It is "Lameness in Horses", by O.R. Adams. This book has been considered the bible on equine lameness for as long as I can remember.
Colorado-based Adams penned what was the first edition in 1962 - the year of my birth.
The first edition was reprinted three times before a revised second edition went on sale in 1966. My own copy is the third reprint of that edition, dated 1971.
It is now sitting on my desk beside its latest incarnation - the mighty sixth edition.
My 1971 copy is a 562-page reference work that one might consider to be a good-sized volume, but the latest tome is of biblical proportions.
It is a 1242-page leviathan that comes with a DVD with video clips and additional images. It is exceptionally well illustrated.
The sixth edition comes with a new title - "Adams and Stashak's Lameness in Horses" - and a new editor in Gary M. Baxter.
Baxter says Dr Ted Shastak's name has been added to the title to reflect his many contributions to the text over the last few editions.
Baxter confesses he did not quite realise the complexity of the endeavour when he agreed to edit the sixth edition, but the result is now out for all to see.
He said the primary aim of the edition was to update existing information and add new information without expanding the size of the book.
This, he said, resulted in re-organisation, consolidation and deletion of existing material in some cases.
Expansive tests on surgical procedures were condensed or eliminated to instead focus on lameness and not surgery in horses.
And when it comes to common maladies in horses, we all know where lameness fits in the overall equine scheme of things. Pretty much top of the list.
The comprehensiveness of this work is little short of phenomenal. It is focused, extensively illustrated and would surely have no challengers to the title as the bible on equine lameness.
One wonders what the late O.R. Adams would make of the journey his book has been on since his death.
Yes, it is technical, as one would expect from a veterinary reference book, but not to the point where horse owners would find themselves totally lost in their hunt for specific information.
Crucially, it is well indexed and the chapters sensibly organised and compartmentalised. It leads in with the functional anatomy of the horse's musculoskeletal system, then follows with conformation and movement.
It then looks at examination for lameness, including the history, visual exam, palpation and manipulation.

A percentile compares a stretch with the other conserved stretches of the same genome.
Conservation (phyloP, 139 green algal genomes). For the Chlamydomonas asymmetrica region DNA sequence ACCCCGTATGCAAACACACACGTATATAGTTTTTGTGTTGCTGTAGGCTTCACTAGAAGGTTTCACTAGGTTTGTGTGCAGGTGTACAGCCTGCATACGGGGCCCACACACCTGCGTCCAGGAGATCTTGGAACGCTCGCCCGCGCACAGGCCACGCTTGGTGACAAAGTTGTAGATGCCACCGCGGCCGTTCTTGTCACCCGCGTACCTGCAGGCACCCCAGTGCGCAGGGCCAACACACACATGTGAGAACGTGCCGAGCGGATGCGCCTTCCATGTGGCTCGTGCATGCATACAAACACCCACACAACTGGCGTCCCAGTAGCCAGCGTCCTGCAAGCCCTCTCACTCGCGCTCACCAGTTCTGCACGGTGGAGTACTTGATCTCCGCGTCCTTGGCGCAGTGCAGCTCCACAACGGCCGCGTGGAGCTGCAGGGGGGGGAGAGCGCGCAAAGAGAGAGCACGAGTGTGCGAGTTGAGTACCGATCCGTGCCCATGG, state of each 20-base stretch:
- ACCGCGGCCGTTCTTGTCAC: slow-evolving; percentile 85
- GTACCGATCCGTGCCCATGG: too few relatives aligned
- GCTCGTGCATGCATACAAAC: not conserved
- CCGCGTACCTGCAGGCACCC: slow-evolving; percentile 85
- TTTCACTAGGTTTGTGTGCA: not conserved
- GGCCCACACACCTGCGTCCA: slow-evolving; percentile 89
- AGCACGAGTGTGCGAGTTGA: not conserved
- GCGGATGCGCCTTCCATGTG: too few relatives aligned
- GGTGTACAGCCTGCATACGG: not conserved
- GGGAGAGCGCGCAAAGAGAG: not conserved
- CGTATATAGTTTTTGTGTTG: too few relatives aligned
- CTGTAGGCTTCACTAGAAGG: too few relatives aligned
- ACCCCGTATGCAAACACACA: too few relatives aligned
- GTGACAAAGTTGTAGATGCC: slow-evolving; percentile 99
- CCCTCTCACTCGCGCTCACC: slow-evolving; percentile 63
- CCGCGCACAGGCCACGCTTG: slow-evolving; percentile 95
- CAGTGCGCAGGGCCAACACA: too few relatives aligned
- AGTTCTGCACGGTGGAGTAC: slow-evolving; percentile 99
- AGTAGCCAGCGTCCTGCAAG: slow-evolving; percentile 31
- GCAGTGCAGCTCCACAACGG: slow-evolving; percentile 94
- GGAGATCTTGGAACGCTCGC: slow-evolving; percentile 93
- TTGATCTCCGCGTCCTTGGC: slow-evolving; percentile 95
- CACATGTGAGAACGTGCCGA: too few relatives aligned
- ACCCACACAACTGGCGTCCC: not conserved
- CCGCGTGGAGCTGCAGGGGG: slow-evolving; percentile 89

Old and new: the latest sixth edition dwarfs my earlier second edition.
The chapters roll on and on. For example, chapter eight explores, among other things, therapeutic trimming and shoeing. It deals with acupuncture and rehabilitation and physical therapy.
The next chapter explores occupational-related lameness conditions, covering thoroughbreds, endurance horses, racing quarter horses, western performance horses, jumping/eventing/dressage horses and show and pleasure horses.
Each has 10 or so pages devoted to exploring specific issues relating to these occupations. Even the draft horse is covered.
Adams and Stashak have much to be proud of in this book, as does editor Baxter for his substantial input.
Naturally, the excellent result is owed to the contribution of many more individuals. On my count, there were 44 contributors who offered their knowledge in specialty areas.
The chapters include extensive references, meaning studies on very specific areas of research can be sourced. In this modern age, nearly all are available online and even laymen who are unlikely to be members of such online databases can access reports on individual studies by paying a few dollars each.
It is understandable that such a volume will set you back more than a little loose change. The pricing, on an online check, is $US175, $A215 or $NZ245. To be frank, it strikes me as being incredibly reasonable (considering my last vet bill, for a lameness issue, topped $NZ1000).
As any horse owner will attest, that kind of money doesn't go far in the care and management of horses. I have no doubt that many horse owners will acknowledge that, and want to get a copy on their bookshelves.
For all those involved, take a much deserved bow. You have done O.R. Adams proud.
» Chapter 1 excerpt (PDF - 16MB)
Gary M. Baxter, VMD, MS, is a Professor in the Department of Clinical Sciences at Colorado State University in Fort Collins, Colorado.
Ted Stashak DVM, MS, is Professor of Surgery at Colorado State University. He is also President of the Veterinary Wound Management Society (VWMS), and has taught at the professional and graduate student levels, performed research and provided clinical service in the area of equine wound management and reconstructive surgery since 1973. He is presently the guest editor for a journal focusing on equine wound management. He also lectures nationally and internationally on this subject.
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